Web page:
(NEW YORK) — The operating team gathered behind Dr. Alex Berenstein as 6-year-old Haylie Howe lay unconscious on a table, where seconds before, a special dye had been injected into a catheter to highlight the blood vessels in her brain.
Berenstein, chief of interventional radiology at St. Luke’s-Roosevelt Hospital in New York, watched as the negative X-ray image of Haylie’s skull transformed to show only her blood vessels.
“We do like that,” the Mexico City native said, crossing his fingers in the air and encouraging his colleagues to do the same. “Hopefully, it’s all gone.”
He paused, searching the screen for a problem.
“Cured,” he said, before performing a few more double-checks and giving a few high fives. “Let’s get mama here.”
Lisa Hribal walked into the room as doctors lowered the blinds on the glass window to the operating room. Still, she had to put on a blue clean room suit, complete with fabric booties and a hair net. She looked around tentatively and took a few steps toward Berenstein.
“Hi,” he said. “It’s all gone.”
Her hands flew to her face as she gasped. She thanked him and hugged him before backing up to tearfully listen to Berenstein use phrases like “normal life” as she clasped her hands and shook her head in shock.
Howe was born with vein of Galen malformation, a rare brain condition in which the brain is missing the blood vessels — capillaries — that would normally slow blood flow from high-pressure arteries to low-pressure veins. Without capillaries, blood rushes to those veins, causing them to expand and allowing blood to pool where it’s not needed.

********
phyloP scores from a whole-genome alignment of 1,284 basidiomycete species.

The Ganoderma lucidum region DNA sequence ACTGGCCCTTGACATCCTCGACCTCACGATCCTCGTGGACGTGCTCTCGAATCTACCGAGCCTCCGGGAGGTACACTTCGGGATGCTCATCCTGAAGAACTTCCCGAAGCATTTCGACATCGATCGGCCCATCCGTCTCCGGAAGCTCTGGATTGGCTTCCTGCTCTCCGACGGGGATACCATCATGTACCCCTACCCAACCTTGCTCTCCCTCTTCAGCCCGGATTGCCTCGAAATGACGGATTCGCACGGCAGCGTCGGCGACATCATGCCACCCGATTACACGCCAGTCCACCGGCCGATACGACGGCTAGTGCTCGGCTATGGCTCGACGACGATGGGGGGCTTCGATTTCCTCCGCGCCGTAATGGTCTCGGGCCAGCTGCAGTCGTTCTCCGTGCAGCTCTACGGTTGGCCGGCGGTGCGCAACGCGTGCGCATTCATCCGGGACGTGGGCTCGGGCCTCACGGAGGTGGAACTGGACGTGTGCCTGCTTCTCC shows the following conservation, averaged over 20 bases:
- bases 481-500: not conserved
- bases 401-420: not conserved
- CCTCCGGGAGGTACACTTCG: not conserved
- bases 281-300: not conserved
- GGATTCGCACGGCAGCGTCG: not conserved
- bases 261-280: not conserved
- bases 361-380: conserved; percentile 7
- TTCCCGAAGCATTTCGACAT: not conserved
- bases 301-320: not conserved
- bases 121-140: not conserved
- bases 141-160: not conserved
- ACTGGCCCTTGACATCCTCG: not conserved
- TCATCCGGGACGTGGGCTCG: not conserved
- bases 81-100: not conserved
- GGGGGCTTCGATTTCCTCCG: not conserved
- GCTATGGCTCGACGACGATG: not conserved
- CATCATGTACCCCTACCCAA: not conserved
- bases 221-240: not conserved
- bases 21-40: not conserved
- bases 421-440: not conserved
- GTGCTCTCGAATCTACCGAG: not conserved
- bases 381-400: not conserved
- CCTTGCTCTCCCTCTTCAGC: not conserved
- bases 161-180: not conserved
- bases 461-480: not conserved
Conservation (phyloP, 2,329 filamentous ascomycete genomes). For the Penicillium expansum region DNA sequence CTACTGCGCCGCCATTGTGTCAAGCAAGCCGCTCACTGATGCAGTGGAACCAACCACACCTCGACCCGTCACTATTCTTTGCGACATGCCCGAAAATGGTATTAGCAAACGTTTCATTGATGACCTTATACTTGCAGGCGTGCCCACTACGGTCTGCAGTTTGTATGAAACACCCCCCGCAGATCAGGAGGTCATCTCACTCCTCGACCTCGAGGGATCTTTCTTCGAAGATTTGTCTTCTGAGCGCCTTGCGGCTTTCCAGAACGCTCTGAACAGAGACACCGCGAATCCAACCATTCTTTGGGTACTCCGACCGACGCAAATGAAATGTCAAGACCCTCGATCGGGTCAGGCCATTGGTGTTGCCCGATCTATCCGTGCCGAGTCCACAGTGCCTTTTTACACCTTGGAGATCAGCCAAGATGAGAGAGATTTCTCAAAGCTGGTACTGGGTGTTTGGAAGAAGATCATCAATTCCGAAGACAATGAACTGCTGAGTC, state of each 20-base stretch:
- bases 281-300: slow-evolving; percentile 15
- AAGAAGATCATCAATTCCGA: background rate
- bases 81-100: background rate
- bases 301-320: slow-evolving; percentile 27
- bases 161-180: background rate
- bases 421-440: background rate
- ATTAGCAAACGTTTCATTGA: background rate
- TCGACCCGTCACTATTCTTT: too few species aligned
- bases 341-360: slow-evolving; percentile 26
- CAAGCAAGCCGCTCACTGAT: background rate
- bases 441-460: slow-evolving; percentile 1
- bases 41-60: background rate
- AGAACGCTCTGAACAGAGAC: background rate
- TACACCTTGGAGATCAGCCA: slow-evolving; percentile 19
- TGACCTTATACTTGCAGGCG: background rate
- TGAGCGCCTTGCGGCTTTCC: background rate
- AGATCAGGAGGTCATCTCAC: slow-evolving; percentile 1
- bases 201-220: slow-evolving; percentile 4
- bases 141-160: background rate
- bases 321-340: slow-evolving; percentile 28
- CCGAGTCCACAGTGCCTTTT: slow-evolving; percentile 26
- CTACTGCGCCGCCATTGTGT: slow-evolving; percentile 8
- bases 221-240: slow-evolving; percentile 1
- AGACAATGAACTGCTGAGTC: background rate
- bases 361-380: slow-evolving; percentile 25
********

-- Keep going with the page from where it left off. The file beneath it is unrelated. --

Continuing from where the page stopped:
But while some areas of Howe’s brain drowned in blood, other areas weren’t getting the blood they needed, and her heart was forced to work overtime to keep up with the high pressure.
“It’s basically a big channel full of blood,” said radiologist Dr. Daniel Lefton, pointing to Howe’s old MRI scan, which showed a long, thick tube with a bubble at the end in the center of her brain. “With something like this, this kid never would have survived.”
He explained that most babies with vein of Galen malformation die of heart failure because the heart is pumping blood with almost no resistance, causing it to pump too hard.
“It’s literally always fatal in 98 percent of them,” Berenstein said, adding that patients with it often die in the first year of life, if not the first week, of heart failure with seemingly no explanation. Those with a mild enough malformation to survive the first months of life suffer other complications and still die young without (and sometimes with) treatment.
Howe wasn’t diagnosed when she was born in a suburb of Chicago in 2006. Her mother noticed Howe wasn’t meeting certain milestones and had prominent blue veins on her face, but doctors always told her that Howe would catch up. They pointed out that Howe’s skin was pale, so she was more likely to have visible veins anyway.
When Howe still wasn’t able to sit up on her own by the time she was a year old, Hribal grew anxious.
“Something is wrong,” Hribal recalled saying. “I can’t keep hearing she’s going to catch up.”
At the next pediatrician appointment, a doctor noticed that Howe’s head was measuring large and suggested hydrocephalus, which is an abnormal accumulation of cerebrospinal fluid. A specialist touched Howe’s head and told Hribal that her baby’s skull was actually starting to corrode. Several tests later, doctors reached a diagnosis: vein of Galen malformation.
Copyright 2013 ABC News Radio
Debra Goldschmidt and Nadia Kounang, CNN
Ariane de Vogue and Dan Berman, CNN
Sandee LaMotte, CNN
Jennifer Graham, Deseret News